Banana  farmers hurt as market glut leads to reduced prices

Banana farmers hurt as market glut leads to reduced prices

The high yielding disease resistant tissue culture bananas may have returned impressive yields to those who invested in them, but obsession with the crop by majority of smallholder farmers has created a glut in the market leaving late entrants with bunches rotting in farms even as the few that finds their way to the market fetch appallingly poor prices.

The tissue culture (TC) banana Grand 9 variety grown predominantly in Kenya was introduced in 1996/97 to 15 farmers by regional agricultural organization, Africa Harvest. But just like every alien crop farmers were skeptical about embracing it terming it an alien crop that would diminish soil nutrients while not sure they could triple yields as was being hyped. But the few that ultimately embraced the banana reaped huge returns as yield per hectare hit the 36 tonnes mark with improved agronomic techniques compared to traditional low yielding ones’ at 10 tonnes.
Farmers like Jane Ngahu from Muranga County was one of the 15 pioneer farmers to plant the TC banana and with a quarter of an acre managed to get Sh100,000 in a year.

But as word spread first on the massive returns of the bananas more farmers went to the drawing board, clearing swathes of traditionally bushy land and replacing non performing crops with the much touted tissue culture banana which has currently sparked a litany of woes for the farmers. “It took longer for farmers to crack the wonders of the new variety. And when they did and realized the huge returns they all went into it which is now an acute problem we are nursing,” says Zachary Musyoka of Bridge Net Africa a farmer organization that has been actively involved in tissue culture banana farming in East Africa. Recent statistics from the organization that has worked with over 30,000 banana farmers in Kenya paints a gloomy picture as almost all these farmers wobble in unstable and poorly paying market.

Central Kenya one of the areas hit by the glut at one time produced over 500,000 tonnes against market demand of only 400,000. “The loss to the farmers in terms of spoilt bananas is heart breaking,” says Musyoka referring to the over Sh40,000 that a farmer owning a quarter piece of land needs to invest in, in terms of fertilizers, consistent water supply and farm supplies. Now even with a bumper harvest thanks to the rains thousands of these bananas mature, ripen and rot in farms. Damaris Kinyui a middle aged farmer who was expecting her first harvest this season has over 50 kilos of the bananas slowly rotting in the farm as about 100 kilos she managed to sell picked a paltry Sh6 per kilo as opposed to Sh30 that Esther sold when the bananas were sold in the market. “So farmers like Damaris are ending up with huge losses after they even abandoned other crops to focus their attention and investment on this one crop. The market has become so terribly oversupplied but the demand has stagnated,” says Leod Wasilwa an agricultural consultant. The overproduction while hurting farmers has equally hurt consumers with supermarkets who buy from the farmers stock the bananas at prohibitively high prices. A kilo of bananas in major supermarkets currently retails at between Sh 100-Sh 150.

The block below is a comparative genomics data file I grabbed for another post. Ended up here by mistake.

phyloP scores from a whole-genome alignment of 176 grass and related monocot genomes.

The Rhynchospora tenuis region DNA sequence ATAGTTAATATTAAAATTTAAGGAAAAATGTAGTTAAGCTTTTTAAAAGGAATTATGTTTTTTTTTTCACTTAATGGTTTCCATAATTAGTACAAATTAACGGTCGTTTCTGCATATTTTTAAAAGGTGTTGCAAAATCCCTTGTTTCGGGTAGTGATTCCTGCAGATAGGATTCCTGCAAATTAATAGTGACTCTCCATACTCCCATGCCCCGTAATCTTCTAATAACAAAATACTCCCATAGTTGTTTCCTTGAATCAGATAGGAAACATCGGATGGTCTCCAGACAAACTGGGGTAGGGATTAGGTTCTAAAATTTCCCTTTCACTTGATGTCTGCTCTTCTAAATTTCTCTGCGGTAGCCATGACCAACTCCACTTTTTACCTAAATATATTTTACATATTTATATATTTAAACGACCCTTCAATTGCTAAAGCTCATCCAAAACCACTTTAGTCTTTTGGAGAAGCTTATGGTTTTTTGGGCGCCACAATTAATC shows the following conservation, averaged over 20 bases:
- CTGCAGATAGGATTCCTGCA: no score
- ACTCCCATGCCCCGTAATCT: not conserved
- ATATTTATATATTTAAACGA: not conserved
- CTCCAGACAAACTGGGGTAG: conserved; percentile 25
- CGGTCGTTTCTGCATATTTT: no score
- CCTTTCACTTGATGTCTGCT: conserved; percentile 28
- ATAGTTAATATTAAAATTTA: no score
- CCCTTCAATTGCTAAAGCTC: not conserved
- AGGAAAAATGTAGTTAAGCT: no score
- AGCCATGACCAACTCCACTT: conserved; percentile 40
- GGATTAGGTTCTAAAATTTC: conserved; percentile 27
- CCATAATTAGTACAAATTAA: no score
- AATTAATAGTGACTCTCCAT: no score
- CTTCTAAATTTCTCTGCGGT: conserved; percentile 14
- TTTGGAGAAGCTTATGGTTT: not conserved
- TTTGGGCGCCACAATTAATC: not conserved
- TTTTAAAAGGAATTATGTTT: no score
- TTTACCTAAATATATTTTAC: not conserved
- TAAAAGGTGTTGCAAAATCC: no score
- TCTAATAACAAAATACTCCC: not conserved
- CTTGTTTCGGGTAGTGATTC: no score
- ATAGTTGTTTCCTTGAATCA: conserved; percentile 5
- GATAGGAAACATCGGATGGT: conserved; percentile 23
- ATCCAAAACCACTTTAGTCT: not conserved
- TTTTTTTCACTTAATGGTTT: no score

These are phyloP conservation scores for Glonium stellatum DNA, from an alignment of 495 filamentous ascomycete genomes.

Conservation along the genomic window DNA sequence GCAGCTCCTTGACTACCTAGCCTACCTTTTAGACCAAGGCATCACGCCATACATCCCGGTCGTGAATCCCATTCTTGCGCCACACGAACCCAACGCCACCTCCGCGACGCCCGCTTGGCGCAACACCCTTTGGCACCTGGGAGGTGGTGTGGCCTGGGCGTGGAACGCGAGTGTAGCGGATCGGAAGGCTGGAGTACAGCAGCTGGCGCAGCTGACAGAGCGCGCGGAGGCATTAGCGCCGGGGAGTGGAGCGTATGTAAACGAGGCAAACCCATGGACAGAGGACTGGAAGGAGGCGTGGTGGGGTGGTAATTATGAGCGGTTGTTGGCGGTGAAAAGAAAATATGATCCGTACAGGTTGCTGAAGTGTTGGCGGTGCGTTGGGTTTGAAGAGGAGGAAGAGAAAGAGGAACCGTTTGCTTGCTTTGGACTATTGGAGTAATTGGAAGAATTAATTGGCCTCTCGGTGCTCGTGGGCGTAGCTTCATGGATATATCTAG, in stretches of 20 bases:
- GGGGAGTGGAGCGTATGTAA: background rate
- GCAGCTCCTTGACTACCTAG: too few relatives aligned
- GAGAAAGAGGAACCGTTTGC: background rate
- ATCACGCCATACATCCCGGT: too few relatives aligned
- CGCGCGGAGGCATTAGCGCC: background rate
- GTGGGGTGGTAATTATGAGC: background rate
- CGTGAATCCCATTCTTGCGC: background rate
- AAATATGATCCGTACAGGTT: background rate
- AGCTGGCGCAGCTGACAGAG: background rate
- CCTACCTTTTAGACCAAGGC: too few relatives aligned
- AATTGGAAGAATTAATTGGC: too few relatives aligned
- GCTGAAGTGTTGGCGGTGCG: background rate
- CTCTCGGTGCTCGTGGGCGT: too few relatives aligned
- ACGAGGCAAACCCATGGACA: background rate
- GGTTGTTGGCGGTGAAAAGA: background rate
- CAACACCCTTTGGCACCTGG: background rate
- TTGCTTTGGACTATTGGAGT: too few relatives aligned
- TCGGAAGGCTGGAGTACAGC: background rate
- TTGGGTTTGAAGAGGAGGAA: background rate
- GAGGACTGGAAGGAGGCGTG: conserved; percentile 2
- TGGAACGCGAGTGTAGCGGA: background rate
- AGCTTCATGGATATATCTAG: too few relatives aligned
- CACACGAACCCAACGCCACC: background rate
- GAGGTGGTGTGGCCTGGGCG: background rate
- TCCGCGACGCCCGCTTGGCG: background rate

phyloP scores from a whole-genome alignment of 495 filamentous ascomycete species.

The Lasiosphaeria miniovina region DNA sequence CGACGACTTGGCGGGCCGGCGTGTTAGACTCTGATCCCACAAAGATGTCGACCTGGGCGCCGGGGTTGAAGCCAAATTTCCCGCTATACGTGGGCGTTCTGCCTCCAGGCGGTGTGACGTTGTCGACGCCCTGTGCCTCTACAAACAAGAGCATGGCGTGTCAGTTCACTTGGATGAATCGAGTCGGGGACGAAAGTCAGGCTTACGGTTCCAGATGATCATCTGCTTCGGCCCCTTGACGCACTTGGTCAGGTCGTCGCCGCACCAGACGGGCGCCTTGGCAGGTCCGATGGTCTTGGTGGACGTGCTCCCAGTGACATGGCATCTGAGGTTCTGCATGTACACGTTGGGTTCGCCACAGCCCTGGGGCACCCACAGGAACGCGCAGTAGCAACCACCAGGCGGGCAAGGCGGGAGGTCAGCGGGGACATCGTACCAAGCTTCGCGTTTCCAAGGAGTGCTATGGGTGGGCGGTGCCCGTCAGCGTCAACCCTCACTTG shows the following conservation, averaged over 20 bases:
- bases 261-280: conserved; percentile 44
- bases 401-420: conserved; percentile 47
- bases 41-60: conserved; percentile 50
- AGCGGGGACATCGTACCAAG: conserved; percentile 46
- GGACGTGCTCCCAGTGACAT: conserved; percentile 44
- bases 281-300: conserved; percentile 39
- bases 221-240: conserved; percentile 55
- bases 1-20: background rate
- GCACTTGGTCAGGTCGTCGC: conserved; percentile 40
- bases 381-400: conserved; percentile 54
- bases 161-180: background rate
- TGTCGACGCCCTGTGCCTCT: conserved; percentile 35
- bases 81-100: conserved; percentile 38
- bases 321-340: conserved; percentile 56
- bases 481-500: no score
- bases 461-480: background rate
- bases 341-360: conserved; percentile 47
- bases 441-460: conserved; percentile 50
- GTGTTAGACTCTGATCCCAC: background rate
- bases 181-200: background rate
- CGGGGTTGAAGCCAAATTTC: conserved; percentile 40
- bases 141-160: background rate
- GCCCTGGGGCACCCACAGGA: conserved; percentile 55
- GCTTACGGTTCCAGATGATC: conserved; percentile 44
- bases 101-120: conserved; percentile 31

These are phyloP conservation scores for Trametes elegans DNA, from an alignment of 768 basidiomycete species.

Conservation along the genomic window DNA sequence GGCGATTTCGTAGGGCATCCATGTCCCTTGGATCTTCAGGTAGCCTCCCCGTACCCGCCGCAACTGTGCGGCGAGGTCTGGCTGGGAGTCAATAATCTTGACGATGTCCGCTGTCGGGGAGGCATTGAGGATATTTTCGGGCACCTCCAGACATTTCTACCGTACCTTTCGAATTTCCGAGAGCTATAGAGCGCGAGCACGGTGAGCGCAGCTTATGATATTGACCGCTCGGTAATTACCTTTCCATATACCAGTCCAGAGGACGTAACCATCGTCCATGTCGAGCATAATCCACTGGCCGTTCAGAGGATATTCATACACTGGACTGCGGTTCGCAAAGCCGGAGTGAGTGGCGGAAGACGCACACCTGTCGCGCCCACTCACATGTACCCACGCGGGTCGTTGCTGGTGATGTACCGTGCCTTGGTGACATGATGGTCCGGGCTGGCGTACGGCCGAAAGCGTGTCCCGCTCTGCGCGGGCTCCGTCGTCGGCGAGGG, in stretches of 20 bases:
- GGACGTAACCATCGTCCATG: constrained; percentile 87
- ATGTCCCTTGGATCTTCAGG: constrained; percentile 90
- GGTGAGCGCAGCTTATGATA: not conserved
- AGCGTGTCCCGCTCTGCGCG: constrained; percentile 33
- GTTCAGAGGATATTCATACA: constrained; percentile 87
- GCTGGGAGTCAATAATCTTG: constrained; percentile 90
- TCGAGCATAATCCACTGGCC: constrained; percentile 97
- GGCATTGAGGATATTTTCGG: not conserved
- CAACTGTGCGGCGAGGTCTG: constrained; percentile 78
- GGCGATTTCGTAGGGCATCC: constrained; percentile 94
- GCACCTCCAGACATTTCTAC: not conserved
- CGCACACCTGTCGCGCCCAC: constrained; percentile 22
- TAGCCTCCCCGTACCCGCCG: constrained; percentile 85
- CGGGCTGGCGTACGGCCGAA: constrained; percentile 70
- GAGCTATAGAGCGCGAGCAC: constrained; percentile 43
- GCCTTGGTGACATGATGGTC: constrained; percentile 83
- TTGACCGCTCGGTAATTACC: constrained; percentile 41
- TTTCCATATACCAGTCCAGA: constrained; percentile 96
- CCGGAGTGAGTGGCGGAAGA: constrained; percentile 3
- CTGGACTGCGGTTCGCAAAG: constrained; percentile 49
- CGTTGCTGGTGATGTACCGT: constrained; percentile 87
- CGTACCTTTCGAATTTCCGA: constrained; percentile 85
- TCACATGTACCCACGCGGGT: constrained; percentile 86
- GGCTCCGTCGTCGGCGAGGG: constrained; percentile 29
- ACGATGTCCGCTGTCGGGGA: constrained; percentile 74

Thomas Mutugi a banana farmer in South Ngariama, Kirinyaga county planted 20 acres of the modern banana seedlings in 2020 and by May 2021 he started harvesting with a kilo at the farm retailing at Kshs 16.

Necessity however has birthed revolutionary inventions which among a breed of agropreneurs who have refused the current glut to dampen their banana business. This has primarily been through value addition with the end products including banana crisps, banana flour, banana biscuits and banana accessories, fetching even higher prices and diversifying markets for these farmers.
Musyoka advices farmers to be on the lookout for market trends and be wary of the kind of crops they grow irrespective of how markets respond to them. “Some of these high value crops are promising in terms of their returns to farmers. However when word goes round about how lucrative they are, farmers tend to get over excited and all move to the same crop. That is where the problem is and farmers need to take caution. There are so many crops that markets have still expressed appetite for. Farmers should quit obsession with a select few,” he said.

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